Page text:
Many falls occur within the home. For this reason, it's essential to keep your parent's space as tidy and clutter-free as possible. You can also schedule a home safety assessment with an occupational therapist or social worker. These professionals will identify trip, slip, and fall hazards so you can make small adjustments that instantly enhance your loved one's safety.
Here are some adjustments you can make today to reduce fall hazards within the home:
- Install secure handrails on stairs
- Ensure there is adequate lighting throughout the home
- Place no-slip strips beneath rugs
- Install grab bars near the tub and toilet
- Remove electrical cords from walkways
3. Check Eyes and Ears
Aging can affect our eyesight, hearing, and reflexes, meaning our reactions might not be as quick or sharp as they once were. Delayed responses and missed hazards due to impaired hearing or eyesight significantly increase fall risk.
If it's been a while since your parent has had their eyesight or hearing checked, consider visiting the doctor's office. An up-to-date glasses or hearing aid prescription can reduce the likelihood of preventable falls.
4. Use a Cane or Walking Device
If your parent has trouble walking, they may try to navigate their home by holding onto walls and furniture. However, this strategy can slow them down and make them more unsteady as they focus on moving from one piece of furniture to the next. Plus, larger open areas may not have anything sturdy to rely on.
Using a walking cane or another type of walking aid frees up their focus, preventing trips, slips, and falls. If your loved one is hesitant to adopt a walking device, discuss options with their primary care physician or a physical or occupational therapist. A professional can recommend a system that best fits your parent's needs and lifestyle.
If your parent adopts a cane or walker, ensure it's the right size by checking its weight, height, and grip. A walking device only enhances safety if used correctly.
5. Install a Medical Alert System
While adopting a walking aid is an effective fall prevention strategy, accidents happen. If a fall occurs, your loved one must have a backup plan. Installing a medical alert system or wearing a fall-detection device can save a life.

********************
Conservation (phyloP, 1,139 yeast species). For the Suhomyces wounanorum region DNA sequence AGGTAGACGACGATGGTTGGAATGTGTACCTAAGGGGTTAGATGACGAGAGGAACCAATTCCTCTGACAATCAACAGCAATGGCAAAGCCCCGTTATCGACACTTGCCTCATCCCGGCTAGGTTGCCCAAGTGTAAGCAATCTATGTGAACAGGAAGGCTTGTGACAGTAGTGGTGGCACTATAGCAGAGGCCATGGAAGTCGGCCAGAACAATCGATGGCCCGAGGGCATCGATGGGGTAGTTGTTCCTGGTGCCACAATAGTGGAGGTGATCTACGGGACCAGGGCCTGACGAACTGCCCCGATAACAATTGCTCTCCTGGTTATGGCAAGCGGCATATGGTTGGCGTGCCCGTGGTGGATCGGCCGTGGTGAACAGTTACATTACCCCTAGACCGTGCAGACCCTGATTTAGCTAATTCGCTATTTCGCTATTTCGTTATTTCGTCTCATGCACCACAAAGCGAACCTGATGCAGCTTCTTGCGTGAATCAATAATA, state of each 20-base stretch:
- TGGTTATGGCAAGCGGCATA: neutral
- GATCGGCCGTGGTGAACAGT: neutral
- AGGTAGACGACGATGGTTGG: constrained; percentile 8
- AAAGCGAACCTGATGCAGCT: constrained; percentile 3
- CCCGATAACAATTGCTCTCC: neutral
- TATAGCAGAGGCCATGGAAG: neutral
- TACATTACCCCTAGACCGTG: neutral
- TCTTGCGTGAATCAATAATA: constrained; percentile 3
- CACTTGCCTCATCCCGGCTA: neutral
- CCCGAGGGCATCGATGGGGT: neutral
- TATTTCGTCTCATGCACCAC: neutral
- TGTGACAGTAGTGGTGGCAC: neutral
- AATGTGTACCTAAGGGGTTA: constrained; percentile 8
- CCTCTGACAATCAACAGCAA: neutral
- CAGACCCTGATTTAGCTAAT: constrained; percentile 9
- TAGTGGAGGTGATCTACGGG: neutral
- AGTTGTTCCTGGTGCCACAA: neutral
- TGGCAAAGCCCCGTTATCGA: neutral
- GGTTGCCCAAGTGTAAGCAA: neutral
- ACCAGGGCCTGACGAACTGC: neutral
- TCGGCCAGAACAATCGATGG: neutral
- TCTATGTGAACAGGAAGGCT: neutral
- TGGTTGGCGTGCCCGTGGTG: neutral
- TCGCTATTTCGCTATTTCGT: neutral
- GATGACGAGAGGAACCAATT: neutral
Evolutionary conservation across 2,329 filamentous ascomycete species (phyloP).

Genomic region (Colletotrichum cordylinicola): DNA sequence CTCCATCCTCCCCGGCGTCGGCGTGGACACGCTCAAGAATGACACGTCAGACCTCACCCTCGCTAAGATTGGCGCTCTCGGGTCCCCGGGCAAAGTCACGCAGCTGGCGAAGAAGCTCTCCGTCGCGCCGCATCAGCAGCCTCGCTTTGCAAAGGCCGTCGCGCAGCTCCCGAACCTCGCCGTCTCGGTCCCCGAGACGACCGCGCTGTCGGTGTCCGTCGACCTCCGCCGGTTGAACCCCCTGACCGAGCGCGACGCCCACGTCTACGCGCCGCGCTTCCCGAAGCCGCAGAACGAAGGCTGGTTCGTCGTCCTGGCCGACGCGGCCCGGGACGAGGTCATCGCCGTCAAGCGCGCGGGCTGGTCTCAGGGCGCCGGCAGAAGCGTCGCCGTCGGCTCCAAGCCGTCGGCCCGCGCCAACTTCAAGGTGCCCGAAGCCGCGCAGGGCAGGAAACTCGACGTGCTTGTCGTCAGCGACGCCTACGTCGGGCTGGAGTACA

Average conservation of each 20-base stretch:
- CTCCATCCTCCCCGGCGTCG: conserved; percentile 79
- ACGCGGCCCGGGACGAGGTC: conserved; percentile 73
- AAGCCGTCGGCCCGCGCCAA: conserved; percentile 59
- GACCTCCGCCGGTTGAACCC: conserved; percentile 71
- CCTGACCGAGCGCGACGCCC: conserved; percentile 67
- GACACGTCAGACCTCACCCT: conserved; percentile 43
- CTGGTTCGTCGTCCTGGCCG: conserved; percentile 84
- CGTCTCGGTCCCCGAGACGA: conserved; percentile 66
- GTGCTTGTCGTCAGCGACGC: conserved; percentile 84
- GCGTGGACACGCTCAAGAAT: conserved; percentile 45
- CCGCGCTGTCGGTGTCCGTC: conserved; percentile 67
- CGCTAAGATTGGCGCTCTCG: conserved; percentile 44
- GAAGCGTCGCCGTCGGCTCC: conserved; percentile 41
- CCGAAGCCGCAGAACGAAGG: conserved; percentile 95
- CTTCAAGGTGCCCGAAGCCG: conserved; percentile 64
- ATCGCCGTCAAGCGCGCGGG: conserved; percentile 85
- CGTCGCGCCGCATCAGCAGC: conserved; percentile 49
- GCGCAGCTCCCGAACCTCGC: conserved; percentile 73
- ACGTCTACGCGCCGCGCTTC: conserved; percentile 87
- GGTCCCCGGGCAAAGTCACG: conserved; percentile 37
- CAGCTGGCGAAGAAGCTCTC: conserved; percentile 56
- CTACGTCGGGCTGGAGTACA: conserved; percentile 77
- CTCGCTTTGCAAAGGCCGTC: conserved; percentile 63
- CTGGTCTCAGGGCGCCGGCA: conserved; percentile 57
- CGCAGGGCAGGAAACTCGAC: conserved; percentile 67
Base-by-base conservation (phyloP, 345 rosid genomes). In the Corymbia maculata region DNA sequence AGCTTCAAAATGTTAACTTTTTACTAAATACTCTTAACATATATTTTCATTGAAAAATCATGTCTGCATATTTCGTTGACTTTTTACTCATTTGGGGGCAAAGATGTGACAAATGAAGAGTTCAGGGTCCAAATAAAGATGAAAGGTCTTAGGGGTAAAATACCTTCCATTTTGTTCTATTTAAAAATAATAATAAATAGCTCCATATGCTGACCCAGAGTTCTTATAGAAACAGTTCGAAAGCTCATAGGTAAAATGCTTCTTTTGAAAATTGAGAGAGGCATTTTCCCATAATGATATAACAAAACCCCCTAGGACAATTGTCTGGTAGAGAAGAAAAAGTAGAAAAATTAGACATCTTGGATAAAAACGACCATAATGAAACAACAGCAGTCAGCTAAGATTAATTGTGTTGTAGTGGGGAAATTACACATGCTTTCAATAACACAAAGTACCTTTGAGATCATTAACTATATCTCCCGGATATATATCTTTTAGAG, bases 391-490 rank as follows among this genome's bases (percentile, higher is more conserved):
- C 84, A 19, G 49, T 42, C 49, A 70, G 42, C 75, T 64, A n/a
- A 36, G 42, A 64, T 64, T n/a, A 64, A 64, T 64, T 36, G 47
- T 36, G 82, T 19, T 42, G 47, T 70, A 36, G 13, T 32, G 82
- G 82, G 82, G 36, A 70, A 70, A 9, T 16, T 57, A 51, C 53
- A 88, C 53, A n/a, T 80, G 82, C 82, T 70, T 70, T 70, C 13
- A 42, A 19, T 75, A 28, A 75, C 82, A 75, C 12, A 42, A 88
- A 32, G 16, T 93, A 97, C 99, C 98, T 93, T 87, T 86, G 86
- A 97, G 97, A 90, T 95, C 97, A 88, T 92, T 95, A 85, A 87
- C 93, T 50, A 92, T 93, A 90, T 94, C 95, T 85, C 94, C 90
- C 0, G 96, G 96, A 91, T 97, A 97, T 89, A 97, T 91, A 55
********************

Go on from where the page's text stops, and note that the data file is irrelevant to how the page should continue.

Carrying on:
For example, a medical alert system can connect your parent with a highly trained life safety consultant who communicates with them through a two-way speaker after they press the alert button. These operators can dispatch emergency services if your loved one needs assistance. Automatic Fall detection devices can often sense sudden drops and alert emergency services without pressing a help button. Like all technology, nothing works 100% of the time, so a medical alert device should always be pushed if a fall occurs to ensure that you're connected to your loved ones or an emergency response team.
Prepare for Emergencies With Medical Guardian Alert Systems
Assistive devices and medical alert systems can improve your parent's mobility and confidence while aging in place. At Medical Guardian, our mission is to help older adults live a life without limits. We've designed affordable medical alert systems to fit any lifestyle. Whether your parent is interested in installing a home-based system or wearing a sleek, stylish device that moves with them, we'll help you select the best option for your loved one's needs so they can age in place safely, gracefully, and confidently.
Contact us today to speak with one of our representatives and learn more about our mobile and home-based medical alert systems. Otherwise, take our product quiz to discover which home medical system is best for your parent.